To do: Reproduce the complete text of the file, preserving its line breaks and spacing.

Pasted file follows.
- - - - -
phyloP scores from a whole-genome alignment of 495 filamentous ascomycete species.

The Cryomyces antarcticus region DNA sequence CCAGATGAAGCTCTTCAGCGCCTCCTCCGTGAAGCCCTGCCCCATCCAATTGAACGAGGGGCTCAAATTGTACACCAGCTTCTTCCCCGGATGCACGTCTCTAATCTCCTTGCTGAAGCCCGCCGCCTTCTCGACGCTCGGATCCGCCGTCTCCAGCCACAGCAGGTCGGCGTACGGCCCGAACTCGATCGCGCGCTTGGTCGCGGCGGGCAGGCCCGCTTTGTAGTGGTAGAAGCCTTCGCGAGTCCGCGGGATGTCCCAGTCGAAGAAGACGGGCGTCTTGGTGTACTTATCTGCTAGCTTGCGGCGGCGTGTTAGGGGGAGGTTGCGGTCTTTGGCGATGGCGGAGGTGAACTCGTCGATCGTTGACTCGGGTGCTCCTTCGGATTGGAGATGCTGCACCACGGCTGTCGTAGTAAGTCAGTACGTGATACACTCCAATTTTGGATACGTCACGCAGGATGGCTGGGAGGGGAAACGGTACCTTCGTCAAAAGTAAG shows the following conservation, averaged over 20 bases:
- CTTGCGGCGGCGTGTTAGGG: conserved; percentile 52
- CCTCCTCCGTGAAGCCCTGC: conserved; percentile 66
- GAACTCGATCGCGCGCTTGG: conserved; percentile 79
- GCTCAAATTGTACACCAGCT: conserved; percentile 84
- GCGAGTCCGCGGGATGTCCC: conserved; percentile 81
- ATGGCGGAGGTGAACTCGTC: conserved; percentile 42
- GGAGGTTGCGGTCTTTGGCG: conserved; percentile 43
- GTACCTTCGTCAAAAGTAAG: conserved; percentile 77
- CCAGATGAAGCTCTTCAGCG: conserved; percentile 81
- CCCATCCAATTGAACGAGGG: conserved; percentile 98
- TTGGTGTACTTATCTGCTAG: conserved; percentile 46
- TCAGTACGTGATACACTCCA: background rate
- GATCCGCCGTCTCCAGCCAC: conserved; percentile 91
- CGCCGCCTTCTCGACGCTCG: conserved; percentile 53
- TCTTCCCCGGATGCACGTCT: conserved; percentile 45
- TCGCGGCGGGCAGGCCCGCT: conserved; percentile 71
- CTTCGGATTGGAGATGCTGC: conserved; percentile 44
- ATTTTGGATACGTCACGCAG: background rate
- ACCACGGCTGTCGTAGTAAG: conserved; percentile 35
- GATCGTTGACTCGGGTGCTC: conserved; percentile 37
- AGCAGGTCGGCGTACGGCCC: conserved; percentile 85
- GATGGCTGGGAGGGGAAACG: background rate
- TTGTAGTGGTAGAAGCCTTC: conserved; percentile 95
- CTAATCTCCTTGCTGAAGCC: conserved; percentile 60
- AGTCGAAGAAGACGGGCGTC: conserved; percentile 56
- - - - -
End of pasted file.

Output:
phyloP scores from a whole-genome alignment of 495 filamentous ascomycete species.

The Cryomyces antarcticus region DNA sequence CCAGATGAAGCTCTTCAGCGCCTCCTCCGTGAAGCCCTGCCCCATCCAATTGAACGAGGGGCTCAAATTGTACACCAGCTTCTTCCCCGGATGCACGTCTCTAATCTCCTTGCTGAAGCCCGCCGCCTTCTCGACGCTCGGATCCGCCGTCTCCAGCCACAGCAGGTCGGCGTACGGCCCGAACTCGATCGCGCGCTTGGTCGCGGCGGGCAGGCCCGCTTTGTAGTGGTAGAAGCCTTCGCGAGTCCGCGGGATGTCCCAGTCGAAGAAGACGGGCGTCTTGGTGTACTTATCTGCTAGCTTGCGGCGGCGTGTTAGGGGGAGGTTGCGGTCTTTGGCGATGGCGGAGGTGAACTCGTCGATCGTTGACTCGGGTGCTCCTTCGGATTGGAGATGCTGCACCACGGCTGTCGTAGTAAGTCAGTACGTGATACACTCCAATTTTGGATACGTCACGCAGGATGGCTGGGAGGGGAAACGGTACCTTCGTCAAAAGTAAG shows the following conservation, averaged over 20 bases:
- CTTGCGGCGGCGTGTTAGGG: conserved; percentile 52
- CCTCCTCCGTGAAGCCCTGC: conserved; percentile 66
- GAACTCGATCGCGCGCTTGG: conserved; percentile 79
- GCTCAAATTGTACACCAGCT: conserved; percentile 84
- GCGAGTCCGCGGGATGTCCC: conserved; percentile 81
- ATGGCGGAGGTGAACTCGTC: conserved; percentile 42
- GGAGGTTGCGGTCTTTGGCG: conserved; percentile 43
- GTACCTTCGTCAAAAGTAAG: conserved; percentile 77
- CCAGATGAAGCTCTTCAGCG: conserved; percentile 81
- CCCATCCAATTGAACGAGGG: conserved; percentile 98
- TTGGTGTACTTATCTGCTAG: conserved; percentile 46
- TCAGTACGTGATACACTCCA: background rate
- GATCCGCCGTCTCCAGCCAC: conserved; percentile 91
- CGCCGCCTTCTCGACGCTCG: conserved; percentile 53
- TCTTCCCCGGATGCACGTCT: conserved; percentile 45
- TCGCGGCGGGCAGGCCCGCT: conserved; percentile 71
- CTTCGGATTGGAGATGCTGC: conserved; percentile 44
- ATTTTGGATACGTCACGCAG: background rate
- ACCACGGCTGTCGTAGTAAG: conserved; percentile 35
- GATCGTTGACTCGGGTGCTC: conserved; percentile 37
- AGCAGGTCGGCGTACGGCCC: conserved; percentile 85
- GATGGCTGGGAGGGGAAACG: background rate
- TTGTAGTGGTAGAAGCCTTC: conserved; percentile 95
- CTAATCTCCTTGCTGAAGCC: conserved; percentile 60
- AGTCGAAGAAGACGGGCGTC: conserved; percentile 56